People with HIV may experience undesired weight loss due to the effects of the HIV infection or as a side effect of HIV medication. Losing too much weight can be harmful. A range of dietary changes and treatments can help with weight gain.

Factors relating to HIV such as opportunistic infections, metabolism changes, mental health conditions, and side effects of HIV medication may lead to unwanted weight loss.

People may also refer to severe unwanted weight loss with HIV as HIV wasting syndrome.

Treatments such as dietary changes, exercise to build muscle mass, and medications can all help people gain weight and prevent losing weight.

In this article, we look at causes, prevention, and treatments for HIV weight loss. We also explore whether weight loss is ever safe for people with HIV.

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There are many reasons why people with HIV may experience unwanted weight loss. Possible causes include:

Opportunistic infections

Opportunistic infections (OIs) are illnesses that affect people with HIV more frequently and severely than those without HIV due to a weakened immune system.

OIs may cause weight loss in people with HIV. Effective HIV treatment means there are now fewer cases of OIs in people with HIV.

Nutrient deficiencies and low calorie intake

HIV weight loss may be due to nutritional deficiencies or not taking in enough calories, which can happen as a result of:

  • neurologic disease, which may affect food intake or perception of hunger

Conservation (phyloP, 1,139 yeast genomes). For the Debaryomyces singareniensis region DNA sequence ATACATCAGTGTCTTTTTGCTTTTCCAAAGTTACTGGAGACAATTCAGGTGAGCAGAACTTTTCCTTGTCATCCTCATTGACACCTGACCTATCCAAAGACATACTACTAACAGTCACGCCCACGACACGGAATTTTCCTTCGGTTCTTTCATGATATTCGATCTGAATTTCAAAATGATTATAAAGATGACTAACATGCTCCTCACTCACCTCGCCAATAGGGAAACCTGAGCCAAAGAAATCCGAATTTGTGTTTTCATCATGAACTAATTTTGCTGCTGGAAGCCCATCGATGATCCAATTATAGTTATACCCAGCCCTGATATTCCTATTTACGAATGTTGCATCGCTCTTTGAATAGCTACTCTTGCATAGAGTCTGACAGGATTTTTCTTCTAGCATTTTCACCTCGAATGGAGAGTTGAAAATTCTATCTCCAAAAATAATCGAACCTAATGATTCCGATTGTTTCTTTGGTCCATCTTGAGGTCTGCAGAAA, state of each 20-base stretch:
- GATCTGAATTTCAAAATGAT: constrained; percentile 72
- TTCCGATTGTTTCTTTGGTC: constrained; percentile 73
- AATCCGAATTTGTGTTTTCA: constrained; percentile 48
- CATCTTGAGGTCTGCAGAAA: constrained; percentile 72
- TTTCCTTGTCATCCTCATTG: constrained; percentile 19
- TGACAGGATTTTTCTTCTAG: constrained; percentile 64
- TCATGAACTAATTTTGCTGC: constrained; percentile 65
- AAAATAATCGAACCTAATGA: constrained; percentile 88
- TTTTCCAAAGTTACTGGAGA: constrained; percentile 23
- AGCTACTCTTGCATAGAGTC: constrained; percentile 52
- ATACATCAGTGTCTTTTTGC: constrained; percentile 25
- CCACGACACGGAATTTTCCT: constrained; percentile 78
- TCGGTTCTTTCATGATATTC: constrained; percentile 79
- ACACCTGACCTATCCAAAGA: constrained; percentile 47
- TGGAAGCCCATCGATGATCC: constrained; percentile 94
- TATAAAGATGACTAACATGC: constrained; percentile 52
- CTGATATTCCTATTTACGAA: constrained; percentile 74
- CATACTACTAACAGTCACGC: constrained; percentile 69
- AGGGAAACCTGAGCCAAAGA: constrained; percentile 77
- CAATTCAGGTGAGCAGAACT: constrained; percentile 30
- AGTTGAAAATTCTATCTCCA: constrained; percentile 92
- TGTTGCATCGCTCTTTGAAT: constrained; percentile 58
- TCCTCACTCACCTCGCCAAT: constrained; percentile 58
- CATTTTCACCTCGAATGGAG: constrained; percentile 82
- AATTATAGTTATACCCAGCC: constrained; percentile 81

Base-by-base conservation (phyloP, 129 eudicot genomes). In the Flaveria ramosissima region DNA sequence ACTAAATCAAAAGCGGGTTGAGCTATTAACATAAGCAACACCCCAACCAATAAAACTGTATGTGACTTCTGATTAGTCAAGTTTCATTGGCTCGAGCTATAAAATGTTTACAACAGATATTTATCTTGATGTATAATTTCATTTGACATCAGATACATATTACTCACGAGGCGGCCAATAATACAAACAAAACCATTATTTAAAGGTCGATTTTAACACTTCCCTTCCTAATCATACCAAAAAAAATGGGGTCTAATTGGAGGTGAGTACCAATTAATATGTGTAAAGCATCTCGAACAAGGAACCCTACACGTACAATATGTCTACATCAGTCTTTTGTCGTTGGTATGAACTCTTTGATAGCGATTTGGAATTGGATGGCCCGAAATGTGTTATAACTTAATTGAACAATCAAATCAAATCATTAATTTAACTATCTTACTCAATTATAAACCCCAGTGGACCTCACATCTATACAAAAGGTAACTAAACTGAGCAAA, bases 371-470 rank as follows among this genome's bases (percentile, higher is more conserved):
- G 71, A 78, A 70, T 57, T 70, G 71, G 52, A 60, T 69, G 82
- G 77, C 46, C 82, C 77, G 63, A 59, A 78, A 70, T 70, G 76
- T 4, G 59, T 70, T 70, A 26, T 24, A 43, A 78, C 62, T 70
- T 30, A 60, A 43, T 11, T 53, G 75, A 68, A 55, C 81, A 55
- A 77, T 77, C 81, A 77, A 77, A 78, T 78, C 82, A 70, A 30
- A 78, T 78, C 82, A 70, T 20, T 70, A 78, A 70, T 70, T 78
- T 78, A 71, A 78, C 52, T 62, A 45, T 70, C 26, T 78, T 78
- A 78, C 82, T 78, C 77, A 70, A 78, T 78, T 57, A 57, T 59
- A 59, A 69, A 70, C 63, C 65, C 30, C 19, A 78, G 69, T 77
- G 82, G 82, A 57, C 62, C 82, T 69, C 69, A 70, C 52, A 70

• food insecurity due to psychosocial or financial issues
  • malabsorption of nutrients due to nausea or diarrhea
  • problems with the mouth or OIs making it more difficult to chew or swallow
  • gastrointestinal issues, which may affect the absorption of nutrients or make people feel full more quickly

Metabolism changes

Research has found a link between HIV weight loss and changes in metabolism. This may be due to:

  • changes to metabolic demands
  • cytokine dysregulation, which is a change in proteins involved in cell signaling
  • hormonal changes

Hypogonadism is a condition where the sex glands do not produce enough sex hormones. According to the 2016 article, hypogonadism can cause weight loss in up to 50% of people with HIV.

Resting energy expenditure (REE) is the rate at which people burn calories when resting. In people with HIV who do not receive treatment, REE is roughly 10–35% greater than in people without HIV, and it may be even higher for people with HIV and OIs.

Mental health conditions

According to the National Institute of Mental Health, people living with HIV may have a higher risk for mental health disorders, particularly depression. Factors that may contribute to this include:

  • the stress of living with a chronic condition
  • stigma associated with HIV
  • difficulty accessing healthcare or mental health services
  • loss of social support or employment
  • managing HIV treatments or side effects of medication

Mental health conditions such as depression may cause people to lose their appetite or enjoyment of food.

HIV medications

Certain HIV medications may cause people to lose their appetite, change how food tastes, or affect how the body absorbs nutrients.

Some may also cause fatigue, which may make preparing meals and eating regularly more difficult.


The HIV infection or side effects of older HIV medication may cause lipodystrophy. Lipodystrophy is a condition where people have fat changes in the body. This can include gaining and losing fat.